How to Ask for Recommendations

Having recommendations from teachers, counselors, and internship supervisors are great additions to your college admission packet. They can be used to explain away a mistake or show a different side of your personality. You definitely want to add them in. However, asking for a recommendation is a bit tricky. It should be done in a thoughtful, polite manner.
Ask People Who Know You
Before asking anyone for a recommendation, consider your relationship to that person. Even if you are an exceptional student in your math classes but have never really needed to participate or had much interaction with the teacher, then don’t ask that person. The teacher who vaguely knows you will feel uncomfortable giving a recommendation because that person won’t know what to write about you.
The right people to ask for a recommendation are the ones you have spent time with. Struggling in math class and have spent time afterwards asking the teacher for extra tips and help? This is the teacher for you. Excel in history and took on extra assignments for your own personal interest and fun? Ask that person for a recommendation. Are you highly active in any extracurricular activities? Ask the person who oversees the activities. You get the idea.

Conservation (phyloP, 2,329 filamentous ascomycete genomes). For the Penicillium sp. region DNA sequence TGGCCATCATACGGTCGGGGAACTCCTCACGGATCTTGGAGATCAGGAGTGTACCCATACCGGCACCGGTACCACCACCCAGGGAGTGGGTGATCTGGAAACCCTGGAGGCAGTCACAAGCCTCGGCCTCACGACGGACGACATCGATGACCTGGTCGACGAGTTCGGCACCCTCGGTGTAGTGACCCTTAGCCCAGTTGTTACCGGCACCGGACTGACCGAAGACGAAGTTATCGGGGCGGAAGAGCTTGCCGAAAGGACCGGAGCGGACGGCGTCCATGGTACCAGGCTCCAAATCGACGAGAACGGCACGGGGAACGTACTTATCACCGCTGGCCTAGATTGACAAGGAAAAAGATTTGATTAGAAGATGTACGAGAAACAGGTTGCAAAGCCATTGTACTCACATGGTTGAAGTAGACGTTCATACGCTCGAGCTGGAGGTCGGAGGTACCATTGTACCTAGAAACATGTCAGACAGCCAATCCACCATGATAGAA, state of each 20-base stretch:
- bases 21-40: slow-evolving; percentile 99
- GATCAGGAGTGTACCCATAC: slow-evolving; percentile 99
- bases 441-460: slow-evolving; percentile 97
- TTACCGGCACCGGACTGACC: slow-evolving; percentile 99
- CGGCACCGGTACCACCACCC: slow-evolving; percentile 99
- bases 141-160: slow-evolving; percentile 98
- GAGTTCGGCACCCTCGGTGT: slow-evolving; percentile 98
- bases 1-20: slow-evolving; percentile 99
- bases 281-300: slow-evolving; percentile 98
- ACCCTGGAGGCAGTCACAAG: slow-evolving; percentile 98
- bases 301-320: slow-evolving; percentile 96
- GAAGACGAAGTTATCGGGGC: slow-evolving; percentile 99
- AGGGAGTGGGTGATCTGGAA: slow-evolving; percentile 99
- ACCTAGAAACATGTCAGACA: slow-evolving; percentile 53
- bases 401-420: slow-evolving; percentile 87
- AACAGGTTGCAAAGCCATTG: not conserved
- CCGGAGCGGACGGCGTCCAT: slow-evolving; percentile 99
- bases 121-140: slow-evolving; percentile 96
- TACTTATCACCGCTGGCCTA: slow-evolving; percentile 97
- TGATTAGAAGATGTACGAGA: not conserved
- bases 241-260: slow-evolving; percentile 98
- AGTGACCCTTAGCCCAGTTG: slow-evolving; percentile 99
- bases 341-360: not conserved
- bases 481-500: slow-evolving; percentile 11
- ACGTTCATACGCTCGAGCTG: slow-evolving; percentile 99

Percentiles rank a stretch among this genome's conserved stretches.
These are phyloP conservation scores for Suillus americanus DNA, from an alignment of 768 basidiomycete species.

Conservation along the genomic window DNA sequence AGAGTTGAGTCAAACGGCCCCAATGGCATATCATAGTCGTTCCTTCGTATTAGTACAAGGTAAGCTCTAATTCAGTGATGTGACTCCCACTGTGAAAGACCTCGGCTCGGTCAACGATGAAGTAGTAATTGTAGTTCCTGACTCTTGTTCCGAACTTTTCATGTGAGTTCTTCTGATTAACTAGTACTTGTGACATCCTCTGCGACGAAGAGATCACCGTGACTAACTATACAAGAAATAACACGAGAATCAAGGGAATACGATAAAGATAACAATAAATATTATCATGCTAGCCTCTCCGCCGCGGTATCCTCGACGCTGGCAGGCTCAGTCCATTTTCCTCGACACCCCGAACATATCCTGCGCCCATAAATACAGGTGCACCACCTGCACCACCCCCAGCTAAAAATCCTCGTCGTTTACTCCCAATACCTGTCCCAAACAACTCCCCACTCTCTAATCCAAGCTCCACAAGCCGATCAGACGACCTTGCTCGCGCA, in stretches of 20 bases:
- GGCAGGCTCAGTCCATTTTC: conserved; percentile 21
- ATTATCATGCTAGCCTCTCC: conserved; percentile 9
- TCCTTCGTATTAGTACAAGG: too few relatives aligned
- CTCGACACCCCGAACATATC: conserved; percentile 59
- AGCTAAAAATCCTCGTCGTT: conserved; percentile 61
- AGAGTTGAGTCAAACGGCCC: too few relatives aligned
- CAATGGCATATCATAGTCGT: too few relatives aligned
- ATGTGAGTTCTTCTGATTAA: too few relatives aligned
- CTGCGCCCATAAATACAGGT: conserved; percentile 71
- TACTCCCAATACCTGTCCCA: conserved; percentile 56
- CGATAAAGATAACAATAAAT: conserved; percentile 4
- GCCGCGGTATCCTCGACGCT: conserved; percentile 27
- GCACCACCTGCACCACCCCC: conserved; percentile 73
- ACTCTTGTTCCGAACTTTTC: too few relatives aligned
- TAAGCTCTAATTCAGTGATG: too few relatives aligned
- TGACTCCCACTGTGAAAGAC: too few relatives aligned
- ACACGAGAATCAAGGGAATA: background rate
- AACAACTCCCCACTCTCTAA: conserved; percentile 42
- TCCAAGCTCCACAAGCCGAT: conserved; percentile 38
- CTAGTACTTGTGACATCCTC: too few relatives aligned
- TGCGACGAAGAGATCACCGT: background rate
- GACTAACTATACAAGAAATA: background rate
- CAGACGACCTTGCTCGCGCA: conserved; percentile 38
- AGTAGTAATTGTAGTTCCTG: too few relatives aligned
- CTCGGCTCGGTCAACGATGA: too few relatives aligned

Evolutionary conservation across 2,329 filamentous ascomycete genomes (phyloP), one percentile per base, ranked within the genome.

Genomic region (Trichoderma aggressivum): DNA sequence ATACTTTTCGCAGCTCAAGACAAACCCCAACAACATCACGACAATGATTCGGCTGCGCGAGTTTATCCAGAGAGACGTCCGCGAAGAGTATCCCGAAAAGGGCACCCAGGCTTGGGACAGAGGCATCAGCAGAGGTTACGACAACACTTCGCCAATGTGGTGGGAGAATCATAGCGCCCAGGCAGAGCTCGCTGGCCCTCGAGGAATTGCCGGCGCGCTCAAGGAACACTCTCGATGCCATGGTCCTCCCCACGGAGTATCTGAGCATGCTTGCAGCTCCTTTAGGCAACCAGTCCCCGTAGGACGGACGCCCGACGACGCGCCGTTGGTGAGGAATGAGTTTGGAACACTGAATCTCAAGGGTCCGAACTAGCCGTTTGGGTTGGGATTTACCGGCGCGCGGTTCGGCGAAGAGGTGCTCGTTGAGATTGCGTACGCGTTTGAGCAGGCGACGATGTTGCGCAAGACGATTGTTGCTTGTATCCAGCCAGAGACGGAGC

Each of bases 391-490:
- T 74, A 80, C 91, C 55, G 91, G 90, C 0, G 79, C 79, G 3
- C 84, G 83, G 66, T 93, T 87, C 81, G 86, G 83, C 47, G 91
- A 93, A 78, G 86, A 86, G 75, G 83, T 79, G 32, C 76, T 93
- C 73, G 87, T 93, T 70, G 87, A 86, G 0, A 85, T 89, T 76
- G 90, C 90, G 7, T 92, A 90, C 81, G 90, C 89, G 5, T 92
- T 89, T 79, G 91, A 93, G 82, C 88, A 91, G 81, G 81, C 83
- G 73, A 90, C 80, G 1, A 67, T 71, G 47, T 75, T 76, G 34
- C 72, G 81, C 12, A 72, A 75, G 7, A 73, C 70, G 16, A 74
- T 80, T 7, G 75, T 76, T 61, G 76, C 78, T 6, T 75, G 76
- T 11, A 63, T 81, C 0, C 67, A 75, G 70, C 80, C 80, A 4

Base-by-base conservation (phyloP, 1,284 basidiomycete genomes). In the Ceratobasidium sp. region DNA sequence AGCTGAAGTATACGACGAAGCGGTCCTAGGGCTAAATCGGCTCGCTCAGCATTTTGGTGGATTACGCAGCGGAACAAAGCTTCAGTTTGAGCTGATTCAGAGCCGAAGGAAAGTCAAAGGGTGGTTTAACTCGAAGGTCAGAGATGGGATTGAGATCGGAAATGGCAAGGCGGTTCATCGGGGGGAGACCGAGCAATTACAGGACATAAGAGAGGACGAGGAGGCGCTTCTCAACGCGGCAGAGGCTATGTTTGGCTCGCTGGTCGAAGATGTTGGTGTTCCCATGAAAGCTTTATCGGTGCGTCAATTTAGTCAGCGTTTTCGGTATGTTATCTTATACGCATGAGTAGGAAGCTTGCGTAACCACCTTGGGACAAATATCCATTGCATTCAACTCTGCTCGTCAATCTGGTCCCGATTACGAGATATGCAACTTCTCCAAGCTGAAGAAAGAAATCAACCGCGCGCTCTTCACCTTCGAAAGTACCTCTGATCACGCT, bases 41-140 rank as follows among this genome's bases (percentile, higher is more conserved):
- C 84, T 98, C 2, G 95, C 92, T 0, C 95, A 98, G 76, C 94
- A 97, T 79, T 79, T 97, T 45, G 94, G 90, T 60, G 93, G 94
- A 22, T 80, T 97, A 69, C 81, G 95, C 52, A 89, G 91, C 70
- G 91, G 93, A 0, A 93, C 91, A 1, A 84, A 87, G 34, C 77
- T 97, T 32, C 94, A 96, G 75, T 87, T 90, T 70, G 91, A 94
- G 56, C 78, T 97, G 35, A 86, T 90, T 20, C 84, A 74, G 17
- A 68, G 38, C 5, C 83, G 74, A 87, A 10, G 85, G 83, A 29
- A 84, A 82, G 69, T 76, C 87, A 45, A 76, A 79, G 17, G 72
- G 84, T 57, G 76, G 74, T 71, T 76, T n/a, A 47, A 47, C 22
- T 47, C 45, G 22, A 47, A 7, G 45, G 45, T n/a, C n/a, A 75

How to Ask for a Recommendation
The best way to ask for a recommendation is via email. If the person is not comfortable with giving a reference it is easier for the person to decline. Don’t just ask for a reference; give the person a way to decline graciously. In your email ask the person if they think they know you well enough to give you a good reference.
Helping with the Recommendation
Once someone agrees to write a recommendation for you, you actually do have some control over what that person says. Graciously say thank you and tell them that you realize that writing a recommendation takes time, therefore you would like to help them out a bit. Provide a sheet of information about you that the person can use as a reference. If a year ago you had a good interaction with the person and noticed you had impressed that person, mention it. People have short memories and forget easily. They will be happy to have reminders to work off of. Also, this will create a more personal, genuine letter of recommendation, which can only be good for you.
Follow Up
People are busy with their own lives, so it could happen that the person who agreed to write a recommendation for you forgets to do it. Before the person gets started, ask what a reasonable timeline for the person to finish is. Put that deadline in your calendar and make sure you follow up with that person a few days ahead of the timeline.
Also make sure you ask for recommendations way before you need them. People will be annoyed if they are inconvenienced because you procrastinated.

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